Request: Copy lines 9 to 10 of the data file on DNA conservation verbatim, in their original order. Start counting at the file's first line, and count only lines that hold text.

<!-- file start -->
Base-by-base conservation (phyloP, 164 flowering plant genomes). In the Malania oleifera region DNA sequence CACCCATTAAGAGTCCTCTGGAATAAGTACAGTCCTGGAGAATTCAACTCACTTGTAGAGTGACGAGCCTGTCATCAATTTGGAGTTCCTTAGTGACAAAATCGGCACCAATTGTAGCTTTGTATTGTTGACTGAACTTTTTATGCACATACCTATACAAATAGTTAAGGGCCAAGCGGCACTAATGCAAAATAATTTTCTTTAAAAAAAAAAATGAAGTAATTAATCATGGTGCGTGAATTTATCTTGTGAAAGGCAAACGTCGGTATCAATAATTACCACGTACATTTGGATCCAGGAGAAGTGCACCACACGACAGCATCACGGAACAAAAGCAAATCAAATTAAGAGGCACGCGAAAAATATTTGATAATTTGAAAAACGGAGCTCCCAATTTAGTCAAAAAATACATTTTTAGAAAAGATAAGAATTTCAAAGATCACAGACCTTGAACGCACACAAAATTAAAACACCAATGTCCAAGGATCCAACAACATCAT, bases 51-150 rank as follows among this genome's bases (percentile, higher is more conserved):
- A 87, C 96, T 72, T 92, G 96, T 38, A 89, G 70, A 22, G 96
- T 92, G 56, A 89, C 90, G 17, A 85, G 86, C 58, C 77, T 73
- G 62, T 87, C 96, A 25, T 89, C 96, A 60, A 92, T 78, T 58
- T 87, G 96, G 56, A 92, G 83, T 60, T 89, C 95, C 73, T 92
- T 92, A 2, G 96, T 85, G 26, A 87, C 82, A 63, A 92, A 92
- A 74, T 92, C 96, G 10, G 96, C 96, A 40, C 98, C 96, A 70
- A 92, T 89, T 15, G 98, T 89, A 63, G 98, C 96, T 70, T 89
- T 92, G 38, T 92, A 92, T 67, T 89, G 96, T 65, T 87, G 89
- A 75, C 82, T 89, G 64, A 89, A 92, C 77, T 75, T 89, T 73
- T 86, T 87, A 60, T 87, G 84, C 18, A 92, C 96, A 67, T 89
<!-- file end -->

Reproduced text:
- T 92, G 38, T 92, A 92, T 67, T 89, G 96, T 65, T 87, G 89
- A 75, C 82, T 89, G 64, A 89, A 92, C 77, T 75, T 89, T 73